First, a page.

African Press International (API)

"Daily Online News Channel".

Sierra Leone: hopes for a better life in the midst of despair (A Feature)

Posted by African Press International on September 22, 2007

Dakar (Senegal) A panoply of reasons including mischievousness, vindictiveness and the lack of an enterprising and nationalistic spirit in the character of most of the leadership in Sierra Leone, are among the reasons for the disastrous state of the country once known as the Athens of Africa and leading producer of diamonds.

My above line of thought runs almost in perfect congruence with that of Kenyas special peace envoy to Sudan and former president Daniel arap Moi, when he opined this week that bad leadership, negative attitudes and immature politics are the main factors that have contributed to underdevelopment and lack of peace in Africa.

The global economic crisis of the 1970s would have had very little or no consequence at all on Sierra Leoneans if Dr. Siaka Probyn Stevens, the labour leader turned despot, was not an unequivocal embodiment of the kind of leaders that I and President Moi are alluding to.

Almost immediately after ascending to the helms of authority in Sierra Leone in 1967, Stevens basked in the adulation of corrupt Lebanese businessmen and with whom he neatly meshed up to plunder diamonds and siphoned millions of dollars into foreign banks.

Then in the wake of popular uprisings in the midst of such machinations, he roped in Cuban thugs who trained local details in the art and unleashed terror to eliminate and exclude his potential political rivals.

Then in the wake of popular uprisings in the midst of such machinations, he roped in Cuban thugs who trained local details in the art and unleashed terror to eliminate and exclude his potential political rivals.

Stevens, with the help of his dreaded vice president, Sory Ibrahim Koroma, to a large measure, succeeded with their Machiavellian tactics that coerced the opposition Sierra Leone Peoples Party (SLPP) to withdraw from the 1973 and 1977 parliamentary and presidential elections and after which a one-party dictatorship was declared officially in 1978.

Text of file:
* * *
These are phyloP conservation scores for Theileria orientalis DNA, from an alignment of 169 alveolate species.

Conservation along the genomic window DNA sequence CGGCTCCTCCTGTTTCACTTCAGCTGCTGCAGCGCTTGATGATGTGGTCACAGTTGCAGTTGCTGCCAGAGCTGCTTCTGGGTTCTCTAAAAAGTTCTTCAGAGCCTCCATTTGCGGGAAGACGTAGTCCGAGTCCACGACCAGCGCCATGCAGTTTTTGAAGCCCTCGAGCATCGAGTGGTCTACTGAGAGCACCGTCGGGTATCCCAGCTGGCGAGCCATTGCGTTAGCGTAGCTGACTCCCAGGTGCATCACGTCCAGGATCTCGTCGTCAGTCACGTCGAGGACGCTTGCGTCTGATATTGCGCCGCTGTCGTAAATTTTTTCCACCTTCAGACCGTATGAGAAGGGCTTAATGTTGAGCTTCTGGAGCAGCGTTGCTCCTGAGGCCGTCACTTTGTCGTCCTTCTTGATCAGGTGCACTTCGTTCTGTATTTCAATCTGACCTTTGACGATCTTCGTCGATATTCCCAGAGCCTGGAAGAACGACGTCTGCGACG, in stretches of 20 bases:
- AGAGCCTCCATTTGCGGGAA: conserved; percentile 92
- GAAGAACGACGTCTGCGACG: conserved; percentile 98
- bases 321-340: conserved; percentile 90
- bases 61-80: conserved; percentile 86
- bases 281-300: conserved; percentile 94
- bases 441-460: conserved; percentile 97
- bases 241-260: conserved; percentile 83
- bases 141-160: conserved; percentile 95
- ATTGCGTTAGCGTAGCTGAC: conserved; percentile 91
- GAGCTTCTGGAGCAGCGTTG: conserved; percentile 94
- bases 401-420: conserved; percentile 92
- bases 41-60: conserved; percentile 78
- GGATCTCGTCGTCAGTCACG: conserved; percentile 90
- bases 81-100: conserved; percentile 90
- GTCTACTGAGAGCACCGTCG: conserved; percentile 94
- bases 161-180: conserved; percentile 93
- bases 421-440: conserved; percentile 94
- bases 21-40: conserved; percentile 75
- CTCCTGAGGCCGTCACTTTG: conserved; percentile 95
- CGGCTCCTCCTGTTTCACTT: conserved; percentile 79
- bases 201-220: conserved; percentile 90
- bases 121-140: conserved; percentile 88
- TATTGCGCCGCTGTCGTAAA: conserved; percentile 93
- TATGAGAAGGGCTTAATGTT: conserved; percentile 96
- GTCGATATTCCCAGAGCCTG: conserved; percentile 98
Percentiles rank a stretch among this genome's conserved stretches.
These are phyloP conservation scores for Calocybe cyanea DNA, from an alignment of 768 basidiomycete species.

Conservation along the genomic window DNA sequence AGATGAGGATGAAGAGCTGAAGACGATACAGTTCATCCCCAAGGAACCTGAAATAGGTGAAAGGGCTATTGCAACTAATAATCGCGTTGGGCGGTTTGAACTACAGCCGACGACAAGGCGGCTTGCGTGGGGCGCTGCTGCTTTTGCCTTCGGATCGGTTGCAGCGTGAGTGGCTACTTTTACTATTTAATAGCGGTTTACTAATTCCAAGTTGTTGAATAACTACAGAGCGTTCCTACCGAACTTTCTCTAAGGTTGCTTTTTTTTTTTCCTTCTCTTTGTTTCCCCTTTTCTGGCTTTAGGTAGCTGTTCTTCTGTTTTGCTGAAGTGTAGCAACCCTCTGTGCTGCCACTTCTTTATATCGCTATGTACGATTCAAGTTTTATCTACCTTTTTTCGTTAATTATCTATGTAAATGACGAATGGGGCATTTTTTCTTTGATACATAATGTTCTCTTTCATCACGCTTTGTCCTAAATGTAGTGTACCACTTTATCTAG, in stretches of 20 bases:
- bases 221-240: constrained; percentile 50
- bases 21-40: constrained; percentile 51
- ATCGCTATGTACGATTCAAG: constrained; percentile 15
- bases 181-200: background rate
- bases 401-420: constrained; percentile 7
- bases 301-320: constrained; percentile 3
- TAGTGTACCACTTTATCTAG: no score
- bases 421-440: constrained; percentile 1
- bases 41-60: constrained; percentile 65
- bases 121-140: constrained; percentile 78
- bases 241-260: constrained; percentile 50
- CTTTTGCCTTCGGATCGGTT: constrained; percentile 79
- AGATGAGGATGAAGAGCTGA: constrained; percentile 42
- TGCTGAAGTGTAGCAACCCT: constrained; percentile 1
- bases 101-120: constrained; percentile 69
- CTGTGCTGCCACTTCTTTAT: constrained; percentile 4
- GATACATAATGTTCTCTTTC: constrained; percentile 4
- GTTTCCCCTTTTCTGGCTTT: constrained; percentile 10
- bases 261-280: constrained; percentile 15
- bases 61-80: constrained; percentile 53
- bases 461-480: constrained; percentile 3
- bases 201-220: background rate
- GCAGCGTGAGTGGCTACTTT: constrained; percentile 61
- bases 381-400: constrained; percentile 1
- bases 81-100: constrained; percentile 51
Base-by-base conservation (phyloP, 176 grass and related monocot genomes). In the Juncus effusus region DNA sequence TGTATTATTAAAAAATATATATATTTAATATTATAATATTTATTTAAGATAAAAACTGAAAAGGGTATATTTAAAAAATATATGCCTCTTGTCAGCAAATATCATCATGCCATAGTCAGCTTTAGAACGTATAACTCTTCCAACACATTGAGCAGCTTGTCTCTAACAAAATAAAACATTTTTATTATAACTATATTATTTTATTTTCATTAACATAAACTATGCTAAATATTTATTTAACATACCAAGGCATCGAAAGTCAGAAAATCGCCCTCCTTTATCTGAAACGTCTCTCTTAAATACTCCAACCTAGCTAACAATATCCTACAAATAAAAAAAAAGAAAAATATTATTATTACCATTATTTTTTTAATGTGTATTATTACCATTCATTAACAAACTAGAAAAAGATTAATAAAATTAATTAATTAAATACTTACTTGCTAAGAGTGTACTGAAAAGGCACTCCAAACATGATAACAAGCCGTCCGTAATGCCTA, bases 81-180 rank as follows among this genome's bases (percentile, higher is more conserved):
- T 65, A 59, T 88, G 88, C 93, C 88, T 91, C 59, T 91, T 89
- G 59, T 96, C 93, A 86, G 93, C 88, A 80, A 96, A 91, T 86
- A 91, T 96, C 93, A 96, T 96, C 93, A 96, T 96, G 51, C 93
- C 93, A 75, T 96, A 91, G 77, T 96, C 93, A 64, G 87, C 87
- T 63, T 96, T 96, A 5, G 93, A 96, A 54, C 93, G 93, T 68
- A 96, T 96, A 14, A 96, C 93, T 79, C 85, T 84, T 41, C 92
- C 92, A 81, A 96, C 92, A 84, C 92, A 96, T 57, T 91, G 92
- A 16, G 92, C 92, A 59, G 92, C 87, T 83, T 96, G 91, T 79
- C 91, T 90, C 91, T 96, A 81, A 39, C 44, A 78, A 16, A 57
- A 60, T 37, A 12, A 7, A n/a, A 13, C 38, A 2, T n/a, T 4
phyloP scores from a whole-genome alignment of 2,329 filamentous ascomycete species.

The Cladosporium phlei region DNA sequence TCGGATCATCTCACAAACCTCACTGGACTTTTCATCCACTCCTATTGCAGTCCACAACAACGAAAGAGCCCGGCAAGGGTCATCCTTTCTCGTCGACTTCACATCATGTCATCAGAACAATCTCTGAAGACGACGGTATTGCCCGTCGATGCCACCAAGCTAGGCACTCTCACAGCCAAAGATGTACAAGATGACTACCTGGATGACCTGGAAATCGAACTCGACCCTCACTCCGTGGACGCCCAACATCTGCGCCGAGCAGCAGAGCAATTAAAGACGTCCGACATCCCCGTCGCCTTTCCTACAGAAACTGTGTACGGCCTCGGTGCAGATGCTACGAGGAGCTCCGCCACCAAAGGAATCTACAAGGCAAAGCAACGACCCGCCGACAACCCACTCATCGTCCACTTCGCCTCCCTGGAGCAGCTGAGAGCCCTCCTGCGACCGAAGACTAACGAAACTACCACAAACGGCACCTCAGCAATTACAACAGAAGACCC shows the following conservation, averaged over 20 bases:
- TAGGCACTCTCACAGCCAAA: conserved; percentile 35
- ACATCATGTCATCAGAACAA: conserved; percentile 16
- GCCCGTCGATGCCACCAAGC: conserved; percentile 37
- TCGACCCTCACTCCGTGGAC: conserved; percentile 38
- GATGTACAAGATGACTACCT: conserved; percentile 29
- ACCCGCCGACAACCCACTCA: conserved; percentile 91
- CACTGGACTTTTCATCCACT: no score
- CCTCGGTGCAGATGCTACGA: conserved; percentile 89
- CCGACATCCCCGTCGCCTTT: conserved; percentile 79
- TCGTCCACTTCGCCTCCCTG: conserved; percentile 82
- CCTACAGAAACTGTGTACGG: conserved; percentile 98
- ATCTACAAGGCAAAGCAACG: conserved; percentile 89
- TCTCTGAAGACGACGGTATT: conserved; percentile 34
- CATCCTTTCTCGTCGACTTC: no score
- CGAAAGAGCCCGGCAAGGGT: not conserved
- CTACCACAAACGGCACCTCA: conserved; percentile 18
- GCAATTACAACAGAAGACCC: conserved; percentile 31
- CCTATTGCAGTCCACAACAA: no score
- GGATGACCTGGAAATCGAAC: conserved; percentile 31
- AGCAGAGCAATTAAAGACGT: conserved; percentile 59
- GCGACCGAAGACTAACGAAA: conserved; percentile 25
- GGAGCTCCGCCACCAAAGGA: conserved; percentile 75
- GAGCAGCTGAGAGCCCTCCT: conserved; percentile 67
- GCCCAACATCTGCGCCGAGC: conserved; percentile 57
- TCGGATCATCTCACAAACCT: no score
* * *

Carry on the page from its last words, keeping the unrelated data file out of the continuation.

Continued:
Thenceforth, the APC gained a tight grip of the countrys political machinery and maintained the status quo at the peril of the vast majority of Sierra Leoneans until Steven finally turned over the reins of state to a close kin as the country inched to the civil war that killed over 200,000 souls in 11 years of bloody conflict.

Even though the merits of the SLPP government under Dr. Ahmad Tejan Kabba are hardly conceivable or skeletal to the limit, his ingenuity during the war years that culminated to the posting of hundreds of thousands of foreign peacekeepers including the largest UN contingent that helped to end the war, and the fact that he was reinstated after being ousted by a military junta, brought a great sigh of relief to Sierra Leoneans and the international community alike.

What is at stake at this point in time, is the socio-political and economic empirical reality on the ground.

Sierra Leone needs to rise over and above the ding dongs of ethnic and regional politics in the first place. This should go hand-in-hand with the setting up of a recognised radical fringe in national politics and a radical labour movement that would prevent lumpens or wayward groupings intruding into politics that would culminate into a rebellion, a revolution or a war theatre.

Sierra Leone needs to tailor its management of the diamond sector after such successful prototypes like Botswana to enable the lesser than 5 million inhabitants to fully benefit from the pride of their country.

Dr. Kabba had a clear vision and bragged that his government will eradicate hunger in Sierra Leone, but he failed. This surmountable task should be the prerogative of the incumbent president, Ernest Bai Koroma, considering the fact that the country has rich soils and enjoys enough rainfall.

The above are sin quo non for the attainment of the sustainable development in Sierra Leone.

Published by Korir, API*APN tel +4793299739 or +4763002525 source.apa

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